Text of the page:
In closing I wish to add an often overlooked element of awareness and that is self awareness. For any awareness to do us any good at all, we have to be aware of our state of mind, what words are pouring out of our mouths, and what we are doing that is influencing the behavior of those around us. If we are being a loudmouthed jerk, or making threats (verbally or physically through the use of threat displays), if we are trying to be the one to get the last word in or have the most clever (or rude) comeback, we are adding to the fire that is burning down our personal safety. More than any physical technique we could ever learn, being aware of ourselves and our influence on the situation is essential to personal safety.
I found this talk from Dr. Angela Duckworth on the subject of kids, success and grit. Give a listen.
What I really like about this is the way in which, through my work with KICKSTART KIDS, I get to see this first hand as year after year I have students who have futures very much in doubt who learn the hard way. They learn that failure is not a condition, but an experience and an opportunity for growth. No one in the martial arts gets it right the first time, but with time and effort (the very meaning of kung fu), anyone can become successful. This is a microcosm of life. And these kids learn that this same lesson applies to all areas of life. They learn about grit, and they learn how to develop and use it.
Yesterday I had the opportunity to discuss this with some of my colleagues in KICKSTART KIDS. I rattled off a list of some of the brightest martial artists we have produced as far as black belts are concerned. And I added, that I was not them, I was me, and even at their young ages, had I been compared to them and expected to hit that standard, I would have failed. But I am me. And the reason I was able to become a black belt, and the reason I was able to achieve success in the physical aspects of martial arts was because of my work ethic and my attitude of never accepting failure. Grit. I get it, and I am so thankful that I understand it because this puts me in a better position to teach it.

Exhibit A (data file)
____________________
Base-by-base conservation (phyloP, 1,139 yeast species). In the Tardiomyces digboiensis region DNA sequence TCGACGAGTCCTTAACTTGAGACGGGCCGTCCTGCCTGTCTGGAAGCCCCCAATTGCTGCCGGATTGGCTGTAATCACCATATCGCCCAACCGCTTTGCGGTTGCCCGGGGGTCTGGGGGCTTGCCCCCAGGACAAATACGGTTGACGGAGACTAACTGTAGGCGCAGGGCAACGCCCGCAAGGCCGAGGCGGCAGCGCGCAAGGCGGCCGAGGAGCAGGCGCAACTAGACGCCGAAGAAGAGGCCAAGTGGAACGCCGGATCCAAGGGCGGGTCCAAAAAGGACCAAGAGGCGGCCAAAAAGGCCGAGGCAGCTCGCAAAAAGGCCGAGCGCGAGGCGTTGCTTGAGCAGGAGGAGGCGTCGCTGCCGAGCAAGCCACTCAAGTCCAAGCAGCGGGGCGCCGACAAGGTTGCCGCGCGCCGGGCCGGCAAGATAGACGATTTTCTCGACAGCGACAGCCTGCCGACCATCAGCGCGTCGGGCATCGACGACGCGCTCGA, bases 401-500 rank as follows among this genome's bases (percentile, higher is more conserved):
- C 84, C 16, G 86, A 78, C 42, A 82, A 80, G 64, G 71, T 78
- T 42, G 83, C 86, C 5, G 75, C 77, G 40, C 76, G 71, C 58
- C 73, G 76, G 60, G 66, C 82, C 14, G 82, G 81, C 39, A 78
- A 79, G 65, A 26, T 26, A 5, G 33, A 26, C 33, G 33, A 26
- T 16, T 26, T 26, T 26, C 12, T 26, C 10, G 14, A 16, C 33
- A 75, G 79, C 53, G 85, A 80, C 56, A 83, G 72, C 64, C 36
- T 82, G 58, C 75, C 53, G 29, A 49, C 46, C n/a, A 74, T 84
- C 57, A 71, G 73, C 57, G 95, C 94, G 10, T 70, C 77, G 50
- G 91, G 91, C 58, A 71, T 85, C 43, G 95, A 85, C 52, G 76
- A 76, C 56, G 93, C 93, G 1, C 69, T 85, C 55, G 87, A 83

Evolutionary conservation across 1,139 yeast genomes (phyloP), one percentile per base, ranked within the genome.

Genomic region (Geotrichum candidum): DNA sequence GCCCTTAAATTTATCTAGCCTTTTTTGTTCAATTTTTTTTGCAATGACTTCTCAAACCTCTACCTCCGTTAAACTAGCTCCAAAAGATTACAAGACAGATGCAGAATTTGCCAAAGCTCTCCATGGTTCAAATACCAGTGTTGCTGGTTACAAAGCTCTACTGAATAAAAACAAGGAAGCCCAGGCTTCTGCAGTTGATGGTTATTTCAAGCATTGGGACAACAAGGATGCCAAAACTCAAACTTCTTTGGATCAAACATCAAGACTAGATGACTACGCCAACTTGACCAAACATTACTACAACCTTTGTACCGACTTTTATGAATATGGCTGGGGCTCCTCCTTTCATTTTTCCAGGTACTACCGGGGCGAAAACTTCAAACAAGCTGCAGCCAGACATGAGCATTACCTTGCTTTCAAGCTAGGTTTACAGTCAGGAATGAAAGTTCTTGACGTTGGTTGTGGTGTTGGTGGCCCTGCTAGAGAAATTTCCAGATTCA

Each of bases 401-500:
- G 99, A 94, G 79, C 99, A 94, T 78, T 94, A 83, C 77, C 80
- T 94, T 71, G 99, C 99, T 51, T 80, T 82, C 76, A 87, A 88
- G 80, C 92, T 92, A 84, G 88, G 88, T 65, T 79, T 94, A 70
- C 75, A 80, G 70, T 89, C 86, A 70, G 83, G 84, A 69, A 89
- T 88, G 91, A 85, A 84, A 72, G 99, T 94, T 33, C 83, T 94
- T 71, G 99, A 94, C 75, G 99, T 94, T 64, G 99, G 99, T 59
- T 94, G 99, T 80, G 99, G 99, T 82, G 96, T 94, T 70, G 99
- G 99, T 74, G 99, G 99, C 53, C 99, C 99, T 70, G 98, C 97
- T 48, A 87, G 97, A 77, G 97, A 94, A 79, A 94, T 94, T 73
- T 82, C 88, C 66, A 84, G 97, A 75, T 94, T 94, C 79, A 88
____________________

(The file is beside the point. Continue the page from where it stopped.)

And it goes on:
I loved this talk from Dr. Duckworth, and hope you did as well. It speaks not only to martial arts, but to education systems as well.
As 2014 comes to a close, and 2015 bears down on us like a runaway freight train…
I want to thank those of you who have read my writing and especially those who take the time to share posts and even drop a line to me, even those who disagree with my points. I still appreciate being read, because that means you took time – time you could have spent doing something else- and used that time to read what I write and think about what I was communicating. I appreciate that!
I am proud that I was finally able to get the free online course out there for anyone interested. I got some really good feedback, and many people even asked me about more courses – some people even offering to pay for a course!
We also held some really good seminars, and I had a chance to meet some awesome people and work with them, and sweat with them and learn from them. Hopefully they learned and got as much out of it as I did. The feedback from them seems to indicate that they did.
As for 2015…
I am currently producing two online courses that I hope to have completed before Summer, and ready for going live. Details on these will be posted here, so stay tuned!
I am also at various stages of completing three different books that I really hope to make available this year, again, stay tuned here.
And I am currently (as in…once I finish this post…) finalizing the curriculum for seminars that I will be offering in 2015. As work for the KICKSTART KIDS Foundation takes up a ton of time, and as my Family time takes first place, the dates for seminars are limited. I hope to have all available 2015 dates booked before March, and I am keeping my fingers crossed on that one.
And last, I hope to continue to be able to provide my readers with what they want. The support has been amazing, and I wish you all a very safe, and very happy New Year!
After several emails asking for ideas regarding what would be the most important things a person should know or do in order to increase personal safety, I decided that this is a good place to answer.
The fact is that increasing personal safety can be done for most people without ever learning martial arts. However, for my personal choices; I think it is good to be able to ask for peace from a position of strength. I am fully capable of hurting you, but to me, I can also see the value of not hurting you when you are in my face asking for a beating. There are a whole host of issues that I will have to deal with if I smash you, and I really prefer to not have to deal with those issues. This is different from being afraid of fighting. The good thing is that the other person can usually see this difference. Well, it is a good thing that they can see the difference unless you are afraid of violence. Which would bring us back to asking for peace from a position of strength.